By Jason Whitlock
Special to Page 2

You would think his name is Kobe Tillman or Pat Bryant. You would think Kobe Bryant is an American hero, shuttling back and forth between Baghdad and Los Angeles.

Rambo
There's no stopping RamKo.

"The mental part that Kobe's going through, nobody can imagine,'' a Lakers' assistant coach was quoted as saying in an ESPN.com story. "He's done that consistently when he's come back from Colorado. There's a lack of sleep involved, so much else. It's pretty incredible."

Yes, RamKo-be, the American TV ratings superhero predicted by Dallas Mavericks owner Mark Cuban, has finally hit the NBA playoffs.

We, the media, are thoroughly impressed that RamKo can fight Colorado prosecutors by day and San Antonio Spurs by night. He does it with virtually no help. The Lakers and their all-Hall-of-Fame lineup have eliminated the triangle from Phil Jackson's offense. RamKo simply goes one-on-one night after night against the Spurs, and he always does his best work after a Colorado shootaround session.

Tuesday night, RamKo dropped 42 points on the Spurs, and commentators and journalists are hailing it as one of the most remarkable performances in NBA history. The performance, which included a 15-point fourth quarter and 15-of-27 shooting, sparked Shaquille O'Neal to call RamKo the greatest player ever. One of Phil Jackson's assistants compared RamKo's effort to the flu shots that Air Jordan once rained on the Utah Jazz during the NBA Finals.

All this hype is because RamKo pleaded not guilty to sexual-assault charges inside a Colorado courthouse on Tuesday, and then jetted to L.A. to battle Bruce Bowen six-and-a-half hours later.

RamKo, crime fighter by day, hoop-head by night, is making a habit of spectacular performances immediately after he duels judges and prosecutors.

RamKo in action
Estimated travel time from Eagle, Colorado to Staples Center (Sources: mapquest, travelocity)

Court house to Staples Center
From Courthouse back to the Jet Center: 8.8 miles, 13 minutes
Vail, CO back to LA: 944 miles, 3 hrs, 10 minutes
Van Nuys back to Staples Center for game: 24.4 miles, 26 minutes (depending highly on traffic)

Total time: 3 hours, 49 minutes.

Kobe's numbers when playing on the same day as a court date

  • April 28th vs. Rockets
    31 pts, 6 rebs, 10 asst
    (arrived 26 minutes before tipoff)

  • March 24th vs. Kings
    36 pts, 6 rebs, 6 asst
    (arrived at arena an hour before game)

  • December 19th vs. Nuggets
    13 pts, 3 rebs, 5 asst
    (hit GW shot, arrived at game w/ 4 min left in 1st qtr)
  • Back in December, he hit a game-winning shot to beat the Nuggets. In March, he spanked the Kings with 36 points. In L.A.'s first-round series against the Rockets, he scored 31 and added 10 assists in the series-deciding game.

    You'll hear all about it Thursday night on ABC as the Lakers and Spurs resume a series that's deadlocked at 2-2. You'll see the footage of Kobe Bryant in business attire, entering a not-guilty plea. You'll see him get into a chauffeured SUV, get whisked to an airport, enter another chauffeured vehicle and emerge at the Staples Center dressed as RamKo. All the while, several narrators and commentators will gush about RamKo's mental strength.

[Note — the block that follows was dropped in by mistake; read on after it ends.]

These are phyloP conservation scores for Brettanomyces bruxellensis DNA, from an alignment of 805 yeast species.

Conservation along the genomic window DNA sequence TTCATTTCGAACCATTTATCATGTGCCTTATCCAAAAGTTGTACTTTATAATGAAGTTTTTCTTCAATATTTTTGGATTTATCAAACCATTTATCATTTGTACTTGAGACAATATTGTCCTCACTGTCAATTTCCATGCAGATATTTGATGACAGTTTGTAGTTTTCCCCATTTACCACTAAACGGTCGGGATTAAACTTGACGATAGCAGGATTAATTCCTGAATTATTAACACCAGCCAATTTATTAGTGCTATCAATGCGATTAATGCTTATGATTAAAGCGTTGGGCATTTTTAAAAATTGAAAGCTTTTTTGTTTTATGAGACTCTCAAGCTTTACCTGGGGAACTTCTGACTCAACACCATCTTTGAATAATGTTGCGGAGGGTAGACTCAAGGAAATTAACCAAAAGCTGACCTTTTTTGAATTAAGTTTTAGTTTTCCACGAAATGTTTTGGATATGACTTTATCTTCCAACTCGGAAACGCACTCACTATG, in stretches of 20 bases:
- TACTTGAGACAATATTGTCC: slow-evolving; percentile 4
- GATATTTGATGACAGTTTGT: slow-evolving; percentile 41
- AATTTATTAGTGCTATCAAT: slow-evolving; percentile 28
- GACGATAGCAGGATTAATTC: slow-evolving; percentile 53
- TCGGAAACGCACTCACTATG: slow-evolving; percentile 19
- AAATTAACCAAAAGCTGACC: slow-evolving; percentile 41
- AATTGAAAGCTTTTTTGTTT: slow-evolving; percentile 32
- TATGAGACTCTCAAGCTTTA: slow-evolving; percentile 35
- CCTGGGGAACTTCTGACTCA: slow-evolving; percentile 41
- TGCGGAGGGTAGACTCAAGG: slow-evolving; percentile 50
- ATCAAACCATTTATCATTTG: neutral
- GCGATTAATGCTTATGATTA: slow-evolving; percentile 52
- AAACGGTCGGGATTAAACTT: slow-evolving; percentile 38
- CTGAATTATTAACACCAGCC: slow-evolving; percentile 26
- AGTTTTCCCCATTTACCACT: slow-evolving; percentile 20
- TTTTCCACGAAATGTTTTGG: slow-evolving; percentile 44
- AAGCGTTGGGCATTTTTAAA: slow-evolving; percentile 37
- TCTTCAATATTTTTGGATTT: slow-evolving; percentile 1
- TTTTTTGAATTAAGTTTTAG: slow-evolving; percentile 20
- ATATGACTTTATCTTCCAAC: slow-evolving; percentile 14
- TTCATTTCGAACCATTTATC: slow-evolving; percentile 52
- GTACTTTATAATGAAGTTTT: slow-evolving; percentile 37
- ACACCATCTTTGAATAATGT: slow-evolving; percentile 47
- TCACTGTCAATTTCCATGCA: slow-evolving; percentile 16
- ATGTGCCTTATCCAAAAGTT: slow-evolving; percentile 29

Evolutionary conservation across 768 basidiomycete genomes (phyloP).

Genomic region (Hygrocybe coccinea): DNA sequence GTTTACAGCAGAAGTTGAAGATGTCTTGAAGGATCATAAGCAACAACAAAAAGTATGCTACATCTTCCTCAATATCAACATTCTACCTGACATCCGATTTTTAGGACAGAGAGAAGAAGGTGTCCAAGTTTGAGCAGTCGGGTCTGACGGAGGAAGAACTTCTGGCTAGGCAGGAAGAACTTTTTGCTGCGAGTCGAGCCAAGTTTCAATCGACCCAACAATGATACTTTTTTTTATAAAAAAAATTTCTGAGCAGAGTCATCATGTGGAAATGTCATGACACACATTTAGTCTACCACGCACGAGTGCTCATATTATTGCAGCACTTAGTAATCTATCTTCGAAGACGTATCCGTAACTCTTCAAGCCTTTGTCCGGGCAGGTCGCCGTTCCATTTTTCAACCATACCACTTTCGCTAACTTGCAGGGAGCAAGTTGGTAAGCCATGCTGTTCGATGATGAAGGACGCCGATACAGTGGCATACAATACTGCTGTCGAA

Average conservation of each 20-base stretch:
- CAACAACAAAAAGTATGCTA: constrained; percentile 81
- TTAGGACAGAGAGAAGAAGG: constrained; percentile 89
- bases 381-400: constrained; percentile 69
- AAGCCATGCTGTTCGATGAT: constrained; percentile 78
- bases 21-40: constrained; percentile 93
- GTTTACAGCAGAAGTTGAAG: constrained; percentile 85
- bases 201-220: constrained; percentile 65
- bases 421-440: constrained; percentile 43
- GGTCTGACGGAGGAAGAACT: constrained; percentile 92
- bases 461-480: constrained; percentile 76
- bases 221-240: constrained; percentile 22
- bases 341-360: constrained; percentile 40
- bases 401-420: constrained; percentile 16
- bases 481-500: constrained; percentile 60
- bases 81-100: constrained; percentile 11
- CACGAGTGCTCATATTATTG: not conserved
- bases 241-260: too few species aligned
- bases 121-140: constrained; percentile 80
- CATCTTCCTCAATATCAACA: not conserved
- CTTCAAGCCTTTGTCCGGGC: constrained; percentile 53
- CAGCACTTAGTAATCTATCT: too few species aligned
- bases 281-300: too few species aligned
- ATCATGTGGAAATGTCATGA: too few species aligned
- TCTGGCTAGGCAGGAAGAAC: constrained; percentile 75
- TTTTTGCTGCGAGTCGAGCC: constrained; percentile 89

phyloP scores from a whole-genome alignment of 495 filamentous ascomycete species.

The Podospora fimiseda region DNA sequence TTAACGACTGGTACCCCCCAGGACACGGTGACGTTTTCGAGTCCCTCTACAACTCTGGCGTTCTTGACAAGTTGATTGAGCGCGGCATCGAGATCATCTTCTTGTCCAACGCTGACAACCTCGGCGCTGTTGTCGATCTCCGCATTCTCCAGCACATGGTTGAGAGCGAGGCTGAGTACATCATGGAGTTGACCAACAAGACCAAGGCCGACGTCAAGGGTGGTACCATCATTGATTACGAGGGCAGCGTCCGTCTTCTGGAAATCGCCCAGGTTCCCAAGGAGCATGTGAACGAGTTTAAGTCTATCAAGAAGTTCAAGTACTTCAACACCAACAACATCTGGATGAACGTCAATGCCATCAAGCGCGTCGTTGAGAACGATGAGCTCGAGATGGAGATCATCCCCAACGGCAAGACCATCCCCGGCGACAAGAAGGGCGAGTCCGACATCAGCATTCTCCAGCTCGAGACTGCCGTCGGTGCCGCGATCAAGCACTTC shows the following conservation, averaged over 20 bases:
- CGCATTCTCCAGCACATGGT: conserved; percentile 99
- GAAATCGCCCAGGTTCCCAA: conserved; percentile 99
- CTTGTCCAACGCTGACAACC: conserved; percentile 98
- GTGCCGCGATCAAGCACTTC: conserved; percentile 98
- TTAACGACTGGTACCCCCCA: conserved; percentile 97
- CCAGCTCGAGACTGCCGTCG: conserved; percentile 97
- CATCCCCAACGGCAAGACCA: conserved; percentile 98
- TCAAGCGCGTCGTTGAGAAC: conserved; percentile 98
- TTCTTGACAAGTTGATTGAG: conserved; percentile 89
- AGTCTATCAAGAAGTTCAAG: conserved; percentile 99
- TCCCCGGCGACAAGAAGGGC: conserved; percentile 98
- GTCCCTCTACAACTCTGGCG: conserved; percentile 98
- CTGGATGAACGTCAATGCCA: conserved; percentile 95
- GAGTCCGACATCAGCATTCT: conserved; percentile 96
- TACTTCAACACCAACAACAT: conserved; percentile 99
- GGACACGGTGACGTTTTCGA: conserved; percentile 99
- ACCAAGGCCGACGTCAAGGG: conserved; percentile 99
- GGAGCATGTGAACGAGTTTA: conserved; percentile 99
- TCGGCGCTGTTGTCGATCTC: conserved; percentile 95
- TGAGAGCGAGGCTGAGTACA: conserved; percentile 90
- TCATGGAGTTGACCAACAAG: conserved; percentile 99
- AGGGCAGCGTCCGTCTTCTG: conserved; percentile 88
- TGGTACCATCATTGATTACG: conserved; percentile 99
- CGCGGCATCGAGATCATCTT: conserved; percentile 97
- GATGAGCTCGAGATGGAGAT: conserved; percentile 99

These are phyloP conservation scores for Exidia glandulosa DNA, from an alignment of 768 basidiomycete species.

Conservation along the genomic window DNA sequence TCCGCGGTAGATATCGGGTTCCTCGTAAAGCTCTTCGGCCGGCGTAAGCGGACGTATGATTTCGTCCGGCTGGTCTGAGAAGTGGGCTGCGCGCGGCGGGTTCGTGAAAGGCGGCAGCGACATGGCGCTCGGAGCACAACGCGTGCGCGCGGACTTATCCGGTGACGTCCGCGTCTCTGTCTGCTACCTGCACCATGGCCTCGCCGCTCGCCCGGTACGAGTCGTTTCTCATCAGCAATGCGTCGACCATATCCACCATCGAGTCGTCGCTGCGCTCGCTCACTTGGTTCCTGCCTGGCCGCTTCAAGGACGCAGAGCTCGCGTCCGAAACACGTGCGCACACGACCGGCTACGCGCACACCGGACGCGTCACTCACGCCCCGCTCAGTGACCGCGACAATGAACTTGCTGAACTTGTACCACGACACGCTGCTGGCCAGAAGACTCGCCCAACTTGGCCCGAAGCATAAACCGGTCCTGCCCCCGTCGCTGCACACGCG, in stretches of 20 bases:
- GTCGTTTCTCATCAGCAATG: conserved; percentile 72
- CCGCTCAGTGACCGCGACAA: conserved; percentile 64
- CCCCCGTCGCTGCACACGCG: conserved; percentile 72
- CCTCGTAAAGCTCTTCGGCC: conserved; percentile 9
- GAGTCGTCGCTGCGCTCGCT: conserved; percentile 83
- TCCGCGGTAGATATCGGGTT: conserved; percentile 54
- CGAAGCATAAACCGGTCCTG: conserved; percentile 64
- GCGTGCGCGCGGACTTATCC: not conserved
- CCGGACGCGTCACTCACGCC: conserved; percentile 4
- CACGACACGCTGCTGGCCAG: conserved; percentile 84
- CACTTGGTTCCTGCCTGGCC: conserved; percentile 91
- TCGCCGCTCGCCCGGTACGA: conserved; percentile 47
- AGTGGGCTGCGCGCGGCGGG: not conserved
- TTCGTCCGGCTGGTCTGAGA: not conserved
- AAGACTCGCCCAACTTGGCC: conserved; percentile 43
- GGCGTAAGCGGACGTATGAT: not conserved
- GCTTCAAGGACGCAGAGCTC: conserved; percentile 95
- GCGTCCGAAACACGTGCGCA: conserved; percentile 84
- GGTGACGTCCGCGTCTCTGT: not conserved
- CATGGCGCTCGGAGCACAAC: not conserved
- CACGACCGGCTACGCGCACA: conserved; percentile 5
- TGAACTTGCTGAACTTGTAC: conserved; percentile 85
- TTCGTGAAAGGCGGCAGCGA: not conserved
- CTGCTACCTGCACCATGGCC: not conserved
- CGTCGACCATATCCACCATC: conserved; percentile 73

No one will comment about the absurdity and the stupidity of the situation.

    Not once will you hear anyone speak this truth: "Man, it's a damn shame that Kobe Bryant is putting himself, his teammates, his fans and his family through all of this crap. Wow. As good as he played Tuesday, just think: If the idiot hadn't stepped out on his wife and slept with a teenage woman he didn't know, he might have been even better Tuesday night. Or maybe the Lakers would be winning this series and wouldn't find themselves in so much turmoil. But these are the dangers of a high-profile, married man sleeping with a teenager he's only known for 30 minutes. You might catch a case and wind up on national TV looking like Boo-Boo the Fool."

    That captures the sad reality of RamKo's existence. RamKo isn't Martin Luther King Jr. writing a letter from an Alabama jail. RamKo isn't a victim. His teammates are victims. His fans are victims. Hell, I feel like a victim myself, being forced to listen to and read the glowing accounts of RamKo's heroism.

    RamKo is not Pat Tillman. There's nothing heroic about fighting rape allegations by day and playing basketball by night. Nothing.

    Fan of Kobe
    Hey, she needed something to cover up her Rick Fox jersey.

    Most people accused of sexual assault don't get the benefit of 20,000 supporters showering them with love just hours after a court appearance.

    Well, there's Michael Jackson. But besides me, Jacko has virtually no defenders in the media. You'll never convince me that Michael is capable of the crimes he's accused of. I just don't believe it.

    Excuse me, let me get back to RamKo. I like Kobe Bryant, and I've made no negative judgments about his guilt or innocence.

    I'm just sick of the way the media is manipulating this story for ratings and attention. Mark Cuban predicted this. He said the Kobe case would be good for NBA business. Cuban said it would be an amazing reality TV show. We ridiculed Cuban at the time. We said he was stupid and insensitive. But Cuban was right. RamKo is developing into the summer blockbuster for which NBA execs had been hoping.

    The story before Lakers playoff games used to be about the throwback jersey Kobe would wear to the game. Now we have Court-TV and motions to suppress. The RamKo drama on TNT is more intense than "Law and Order."

    Jason Whitlock is a columnist for the Kansas City Star (kcstar.com) and a regular contributor on ESPN The Magazine's Sunday morning edition of "The Sports Reporters." He also hosts an afternoon radio show, "The Doghouse," on Kansas City's 61 Sports KCSP. He can be reached at ballstate68@aol.com.




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    ZERO HERO